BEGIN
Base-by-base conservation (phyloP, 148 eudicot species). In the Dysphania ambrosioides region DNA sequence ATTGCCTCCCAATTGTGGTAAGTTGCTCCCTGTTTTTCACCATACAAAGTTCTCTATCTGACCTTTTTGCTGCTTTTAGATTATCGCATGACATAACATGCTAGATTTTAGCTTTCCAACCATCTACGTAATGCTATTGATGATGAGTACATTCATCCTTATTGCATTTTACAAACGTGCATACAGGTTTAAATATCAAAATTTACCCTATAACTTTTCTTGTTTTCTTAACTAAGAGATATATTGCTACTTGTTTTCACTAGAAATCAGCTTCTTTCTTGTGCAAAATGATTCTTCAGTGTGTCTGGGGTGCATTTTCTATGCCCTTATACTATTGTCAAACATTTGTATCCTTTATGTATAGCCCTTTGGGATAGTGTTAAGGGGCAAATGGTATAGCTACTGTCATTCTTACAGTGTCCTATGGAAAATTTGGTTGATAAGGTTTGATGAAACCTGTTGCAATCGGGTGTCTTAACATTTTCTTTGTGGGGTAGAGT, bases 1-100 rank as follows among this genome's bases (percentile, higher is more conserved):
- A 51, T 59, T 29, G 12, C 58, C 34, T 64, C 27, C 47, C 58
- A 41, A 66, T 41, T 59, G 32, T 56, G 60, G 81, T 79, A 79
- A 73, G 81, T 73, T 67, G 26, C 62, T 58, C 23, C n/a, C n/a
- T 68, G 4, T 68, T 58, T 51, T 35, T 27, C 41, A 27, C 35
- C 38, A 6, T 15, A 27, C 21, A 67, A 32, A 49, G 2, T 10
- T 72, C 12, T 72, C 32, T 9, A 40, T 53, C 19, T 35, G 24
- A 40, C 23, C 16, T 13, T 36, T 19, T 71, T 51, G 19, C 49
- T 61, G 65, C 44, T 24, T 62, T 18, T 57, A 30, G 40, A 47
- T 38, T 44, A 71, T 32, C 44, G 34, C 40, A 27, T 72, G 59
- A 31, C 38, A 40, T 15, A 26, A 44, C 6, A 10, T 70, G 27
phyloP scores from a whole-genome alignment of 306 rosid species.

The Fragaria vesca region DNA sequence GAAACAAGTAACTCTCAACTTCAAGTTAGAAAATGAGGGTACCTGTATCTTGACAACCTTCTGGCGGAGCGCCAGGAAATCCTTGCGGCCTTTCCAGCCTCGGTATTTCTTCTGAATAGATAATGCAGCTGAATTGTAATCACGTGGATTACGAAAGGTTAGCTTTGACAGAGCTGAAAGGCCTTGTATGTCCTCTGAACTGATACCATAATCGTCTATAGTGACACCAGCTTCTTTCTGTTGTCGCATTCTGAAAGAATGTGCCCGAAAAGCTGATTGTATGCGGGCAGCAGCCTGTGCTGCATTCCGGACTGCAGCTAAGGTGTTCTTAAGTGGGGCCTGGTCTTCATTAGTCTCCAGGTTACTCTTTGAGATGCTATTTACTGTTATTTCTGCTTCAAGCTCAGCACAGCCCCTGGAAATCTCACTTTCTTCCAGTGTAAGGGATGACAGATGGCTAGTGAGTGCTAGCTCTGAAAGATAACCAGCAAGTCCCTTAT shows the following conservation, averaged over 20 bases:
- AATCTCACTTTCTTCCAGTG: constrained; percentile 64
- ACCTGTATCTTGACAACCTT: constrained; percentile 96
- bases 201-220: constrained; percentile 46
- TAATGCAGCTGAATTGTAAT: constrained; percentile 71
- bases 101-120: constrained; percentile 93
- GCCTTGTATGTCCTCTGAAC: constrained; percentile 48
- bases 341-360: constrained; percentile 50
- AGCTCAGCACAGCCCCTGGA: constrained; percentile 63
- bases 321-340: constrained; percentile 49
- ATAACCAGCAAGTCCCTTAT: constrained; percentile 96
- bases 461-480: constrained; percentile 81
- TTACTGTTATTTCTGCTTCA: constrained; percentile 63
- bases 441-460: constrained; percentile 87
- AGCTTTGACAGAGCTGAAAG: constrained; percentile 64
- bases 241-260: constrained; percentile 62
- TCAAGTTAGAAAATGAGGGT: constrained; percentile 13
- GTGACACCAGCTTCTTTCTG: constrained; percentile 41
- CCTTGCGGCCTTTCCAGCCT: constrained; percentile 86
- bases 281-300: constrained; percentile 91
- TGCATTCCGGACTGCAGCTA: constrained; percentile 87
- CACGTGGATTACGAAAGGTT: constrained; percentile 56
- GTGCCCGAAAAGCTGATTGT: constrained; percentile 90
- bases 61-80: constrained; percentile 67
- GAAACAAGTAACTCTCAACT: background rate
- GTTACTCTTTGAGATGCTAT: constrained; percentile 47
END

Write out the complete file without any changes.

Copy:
Base-by-base conservation (phyloP, 148 eudicot species). In the Dysphania ambrosioides region DNA sequence ATTGCCTCCCAATTGTGGTAAGTTGCTCCCTGTTTTTCACCATACAAAGTTCTCTATCTGACCTTTTTGCTGCTTTTAGATTATCGCATGACATAACATGCTAGATTTTAGCTTTCCAACCATCTACGTAATGCTATTGATGATGAGTACATTCATCCTTATTGCATTTTACAAACGTGCATACAGGTTTAAATATCAAAATTTACCCTATAACTTTTCTTGTTTTCTTAACTAAGAGATATATTGCTACTTGTTTTCACTAGAAATCAGCTTCTTTCTTGTGCAAAATGATTCTTCAGTGTGTCTGGGGTGCATTTTCTATGCCCTTATACTATTGTCAAACATTTGTATCCTTTATGTATAGCCCTTTGGGATAGTGTTAAGGGGCAAATGGTATAGCTACTGTCATTCTTACAGTGTCCTATGGAAAATTTGGTTGATAAGGTTTGATGAAACCTGTTGCAATCGGGTGTCTTAACATTTTCTTTGTGGGGTAGAGT, bases 1-100 rank as follows among this genome's bases (percentile, higher is more conserved):
- A 51, T 59, T 29, G 12, C 58, C 34, T 64, C 27, C 47, C 58
- A 41, A 66, T 41, T 59, G 32, T 56, G 60, G 81, T 79, A 79
- A 73, G 81, T 73, T 67, G 26, C 62, T 58, C 23, C n/a, C n/a
- T 68, G 4, T 68, T 58, T 51, T 35, T 27, C 41, A 27, C 35
- C 38, A 6, T 15, A 27, C 21, A 67, A 32, A 49, G 2, T 10
- T 72, C 12, T 72, C 32, T 9, A 40, T 53, C 19, T 35, G 24
- A 40, C 23, C 16, T 13, T 36, T 19, T 71, T 51, G 19, C 49
- T 61, G 65, C 44, T 24, T 62, T 18, T 57, A 30, G 40, A 47
- T 38, T 44, A 71, T 32, C 44, G 34, C 40, A 27, T 72, G 59
- A 31, C 38, A 40, T 15, A 26, A 44, C 6, A 10, T 70, G 27
phyloP scores from a whole-genome alignment of 306 rosid species.

The Fragaria vesca region DNA sequence GAAACAAGTAACTCTCAACTTCAAGTTAGAAAATGAGGGTACCTGTATCTTGACAACCTTCTGGCGGAGCGCCAGGAAATCCTTGCGGCCTTTCCAGCCTCGGTATTTCTTCTGAATAGATAATGCAGCTGAATTGTAATCACGTGGATTACGAAAGGTTAGCTTTGACAGAGCTGAAAGGCCTTGTATGTCCTCTGAACTGATACCATAATCGTCTATAGTGACACCAGCTTCTTTCTGTTGTCGCATTCTGAAAGAATGTGCCCGAAAAGCTGATTGTATGCGGGCAGCAGCCTGTGCTGCATTCCGGACTGCAGCTAAGGTGTTCTTAAGTGGGGCCTGGTCTTCATTAGTCTCCAGGTTACTCTTTGAGATGCTATTTACTGTTATTTCTGCTTCAAGCTCAGCACAGCCCCTGGAAATCTCACTTTCTTCCAGTGTAAGGGATGACAGATGGCTAGTGAGTGCTAGCTCTGAAAGATAACCAGCAAGTCCCTTAT shows the following conservation, averaged over 20 bases:
- AATCTCACTTTCTTCCAGTG: constrained; percentile 64
- ACCTGTATCTTGACAACCTT: constrained; percentile 96
- bases 201-220: constrained; percentile 46
- TAATGCAGCTGAATTGTAAT: constrained; percentile 71
- bases 101-120: constrained; percentile 93
- GCCTTGTATGTCCTCTGAAC: constrained; percentile 48
- bases 341-360: constrained; percentile 50
- AGCTCAGCACAGCCCCTGGA: constrained; percentile 63
- bases 321-340: constrained; percentile 49
- ATAACCAGCAAGTCCCTTAT: constrained; percentile 96
- bases 461-480: constrained; percentile 81
- TTACTGTTATTTCTGCTTCA: constrained; percentile 63
- bases 441-460: constrained; percentile 87
- AGCTTTGACAGAGCTGAAAG: constrained; percentile 64
- bases 241-260: constrained; percentile 62
- TCAAGTTAGAAAATGAGGGT: constrained; percentile 13
- GTGACACCAGCTTCTTTCTG: constrained; percentile 41
- CCTTGCGGCCTTTCCAGCCT: constrained; percentile 86
- bases 281-300: constrained; percentile 91
- TGCATTCCGGACTGCAGCTA: constrained; percentile 87
- CACGTGGATTACGAAAGGTT: constrained; percentile 56
- GTGCCCGAAAAGCTGATTGT: constrained; percentile 90
- bases 61-80: constrained; percentile 67
- GAAACAAGTAACTCTCAACT: background rate
- GTTACTCTTTGAGATGCTAT: constrained; percentile 47